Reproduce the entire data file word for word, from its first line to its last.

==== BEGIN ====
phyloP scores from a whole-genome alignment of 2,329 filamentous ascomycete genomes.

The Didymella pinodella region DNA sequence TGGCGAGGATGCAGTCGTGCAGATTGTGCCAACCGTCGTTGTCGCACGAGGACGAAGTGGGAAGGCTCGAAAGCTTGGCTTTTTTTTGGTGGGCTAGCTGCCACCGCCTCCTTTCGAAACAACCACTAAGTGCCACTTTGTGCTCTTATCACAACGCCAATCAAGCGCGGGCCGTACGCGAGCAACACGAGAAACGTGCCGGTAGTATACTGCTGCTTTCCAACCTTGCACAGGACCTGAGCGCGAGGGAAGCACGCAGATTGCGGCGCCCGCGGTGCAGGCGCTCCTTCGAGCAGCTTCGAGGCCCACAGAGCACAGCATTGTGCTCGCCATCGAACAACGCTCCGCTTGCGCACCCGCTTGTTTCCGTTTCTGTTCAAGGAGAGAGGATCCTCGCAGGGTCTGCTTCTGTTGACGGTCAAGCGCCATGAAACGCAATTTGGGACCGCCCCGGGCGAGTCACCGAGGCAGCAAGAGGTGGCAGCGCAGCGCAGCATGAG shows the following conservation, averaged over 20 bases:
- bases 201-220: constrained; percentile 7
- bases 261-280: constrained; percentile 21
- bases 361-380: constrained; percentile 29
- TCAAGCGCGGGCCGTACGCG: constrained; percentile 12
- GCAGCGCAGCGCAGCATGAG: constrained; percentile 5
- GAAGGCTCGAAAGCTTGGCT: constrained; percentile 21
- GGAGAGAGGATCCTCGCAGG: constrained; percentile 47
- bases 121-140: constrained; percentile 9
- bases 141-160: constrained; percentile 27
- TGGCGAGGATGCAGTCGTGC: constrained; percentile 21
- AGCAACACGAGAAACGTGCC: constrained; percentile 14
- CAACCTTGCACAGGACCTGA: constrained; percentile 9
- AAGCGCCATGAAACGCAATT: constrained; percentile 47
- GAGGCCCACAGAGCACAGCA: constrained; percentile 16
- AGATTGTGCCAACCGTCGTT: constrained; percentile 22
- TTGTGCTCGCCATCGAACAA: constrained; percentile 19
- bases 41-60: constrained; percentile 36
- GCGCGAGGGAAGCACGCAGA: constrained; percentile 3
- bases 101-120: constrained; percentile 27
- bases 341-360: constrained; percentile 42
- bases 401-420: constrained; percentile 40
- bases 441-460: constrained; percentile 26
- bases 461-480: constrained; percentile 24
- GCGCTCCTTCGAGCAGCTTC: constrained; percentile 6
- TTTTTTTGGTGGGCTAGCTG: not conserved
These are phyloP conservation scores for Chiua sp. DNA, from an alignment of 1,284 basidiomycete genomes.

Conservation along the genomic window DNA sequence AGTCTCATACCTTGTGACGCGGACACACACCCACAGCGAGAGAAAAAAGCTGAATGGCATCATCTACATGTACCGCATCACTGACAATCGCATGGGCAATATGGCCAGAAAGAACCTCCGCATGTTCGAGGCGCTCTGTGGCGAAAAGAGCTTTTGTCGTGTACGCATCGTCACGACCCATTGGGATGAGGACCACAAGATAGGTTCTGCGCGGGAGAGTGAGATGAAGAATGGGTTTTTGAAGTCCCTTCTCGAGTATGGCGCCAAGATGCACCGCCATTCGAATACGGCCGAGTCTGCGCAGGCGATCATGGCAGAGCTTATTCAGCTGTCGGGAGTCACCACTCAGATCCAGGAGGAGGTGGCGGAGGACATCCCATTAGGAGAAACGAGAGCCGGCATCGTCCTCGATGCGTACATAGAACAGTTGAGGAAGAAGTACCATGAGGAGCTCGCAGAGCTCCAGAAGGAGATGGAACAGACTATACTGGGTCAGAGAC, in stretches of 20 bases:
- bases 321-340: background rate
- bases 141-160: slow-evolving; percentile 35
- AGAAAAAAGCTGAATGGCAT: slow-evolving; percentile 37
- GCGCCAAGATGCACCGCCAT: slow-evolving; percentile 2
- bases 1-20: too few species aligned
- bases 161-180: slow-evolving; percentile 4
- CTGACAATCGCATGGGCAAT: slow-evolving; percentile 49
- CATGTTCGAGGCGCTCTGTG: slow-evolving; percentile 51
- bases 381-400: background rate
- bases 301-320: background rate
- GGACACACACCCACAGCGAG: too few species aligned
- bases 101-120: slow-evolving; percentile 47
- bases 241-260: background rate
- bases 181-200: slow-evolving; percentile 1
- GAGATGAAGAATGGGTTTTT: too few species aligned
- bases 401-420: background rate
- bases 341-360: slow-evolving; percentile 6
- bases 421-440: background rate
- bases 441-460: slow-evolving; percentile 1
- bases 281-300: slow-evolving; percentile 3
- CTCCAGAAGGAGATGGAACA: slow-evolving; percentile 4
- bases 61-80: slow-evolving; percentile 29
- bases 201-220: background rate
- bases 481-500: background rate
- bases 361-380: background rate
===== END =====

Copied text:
phyloP scores from a whole-genome alignment of 2,329 filamentous ascomycete genomes.

The Didymella pinodella region DNA sequence TGGCGAGGATGCAGTCGTGCAGATTGTGCCAACCGTCGTTGTCGCACGAGGACGAAGTGGGAAGGCTCGAAAGCTTGGCTTTTTTTTGGTGGGCTAGCTGCCACCGCCTCCTTTCGAAACAACCACTAAGTGCCACTTTGTGCTCTTATCACAACGCCAATCAAGCGCGGGCCGTACGCGAGCAACACGAGAAACGTGCCGGTAGTATACTGCTGCTTTCCAACCTTGCACAGGACCTGAGCGCGAGGGAAGCACGCAGATTGCGGCGCCCGCGGTGCAGGCGCTCCTTCGAGCAGCTTCGAGGCCCACAGAGCACAGCATTGTGCTCGCCATCGAACAACGCTCCGCTTGCGCACCCGCTTGTTTCCGTTTCTGTTCAAGGAGAGAGGATCCTCGCAGGGTCTGCTTCTGTTGACGGTCAAGCGCCATGAAACGCAATTTGGGACCGCCCCGGGCGAGTCACCGAGGCAGCAAGAGGTGGCAGCGCAGCGCAGCATGAG shows the following conservation, averaged over 20 bases:
- bases 201-220: constrained; percentile 7
- bases 261-280: constrained; percentile 21
- bases 361-380: constrained; percentile 29
- TCAAGCGCGGGCCGTACGCG: constrained; percentile 12
- GCAGCGCAGCGCAGCATGAG: constrained; percentile 5
- GAAGGCTCGAAAGCTTGGCT: constrained; percentile 21
- GGAGAGAGGATCCTCGCAGG: constrained; percentile 47
- bases 121-140: constrained; percentile 9
- bases 141-160: constrained; percentile 27
- TGGCGAGGATGCAGTCGTGC: constrained; percentile 21
- AGCAACACGAGAAACGTGCC: constrained; percentile 14
- CAACCTTGCACAGGACCTGA: constrained; percentile 9
- AAGCGCCATGAAACGCAATT: constrained; percentile 47
- GAGGCCCACAGAGCACAGCA: constrained; percentile 16
- AGATTGTGCCAACCGTCGTT: constrained; percentile 22
- TTGTGCTCGCCATCGAACAA: constrained; percentile 19
- bases 41-60: constrained; percentile 36
- GCGCGAGGGAAGCACGCAGA: constrained; percentile 3
- bases 101-120: constrained; percentile 27
- bases 341-360: constrained; percentile 42
- bases 401-420: constrained; percentile 40
- bases 441-460: constrained; percentile 26
- bases 461-480: constrained; percentile 24
- GCGCTCCTTCGAGCAGCTTC: constrained; percentile 6
- TTTTTTTGGTGGGCTAGCTG: not conserved
These are phyloP conservation scores for Chiua sp. DNA, from an alignment of 1,284 basidiomycete genomes.

Conservation along the genomic window DNA sequence AGTCTCATACCTTGTGACGCGGACACACACCCACAGCGAGAGAAAAAAGCTGAATGGCATCATCTACATGTACCGCATCACTGACAATCGCATGGGCAATATGGCCAGAAAGAACCTCCGCATGTTCGAGGCGCTCTGTGGCGAAAAGAGCTTTTGTCGTGTACGCATCGTCACGACCCATTGGGATGAGGACCACAAGATAGGTTCTGCGCGGGAGAGTGAGATGAAGAATGGGTTTTTGAAGTCCCTTCTCGAGTATGGCGCCAAGATGCACCGCCATTCGAATACGGCCGAGTCTGCGCAGGCGATCATGGCAGAGCTTATTCAGCTGTCGGGAGTCACCACTCAGATCCAGGAGGAGGTGGCGGAGGACATCCCATTAGGAGAAACGAGAGCCGGCATCGTCCTCGATGCGTACATAGAACAGTTGAGGAAGAAGTACCATGAGGAGCTCGCAGAGCTCCAGAAGGAGATGGAACAGACTATACTGGGTCAGAGAC, in stretches of 20 bases:
- bases 321-340: background rate
- bases 141-160: slow-evolving; percentile 35
- AGAAAAAAGCTGAATGGCAT: slow-evolving; percentile 37
- GCGCCAAGATGCACCGCCAT: slow-evolving; percentile 2
- bases 1-20: too few species aligned
- bases 161-180: slow-evolving; percentile 4
- CTGACAATCGCATGGGCAAT: slow-evolving; percentile 49
- CATGTTCGAGGCGCTCTGTG: slow-evolving; percentile 51
- bases 381-400: background rate
- bases 301-320: background rate
- GGACACACACCCACAGCGAG: too few species aligned
- bases 101-120: slow-evolving; percentile 47
- bases 241-260: background rate
- bases 181-200: slow-evolving; percentile 1
- GAGATGAAGAATGGGTTTTT: too few species aligned
- bases 401-420: background rate
- bases 341-360: slow-evolving; percentile 6
- bases 421-440: background rate
- bases 441-460: slow-evolving; percentile 1
- bases 281-300: slow-evolving; percentile 3
- CTCCAGAAGGAGATGGAACA: slow-evolving; percentile 4
- bases 61-80: slow-evolving; percentile 29
- bases 201-220: background rate
- bases 481-500: background rate
- bases 361-380: background rate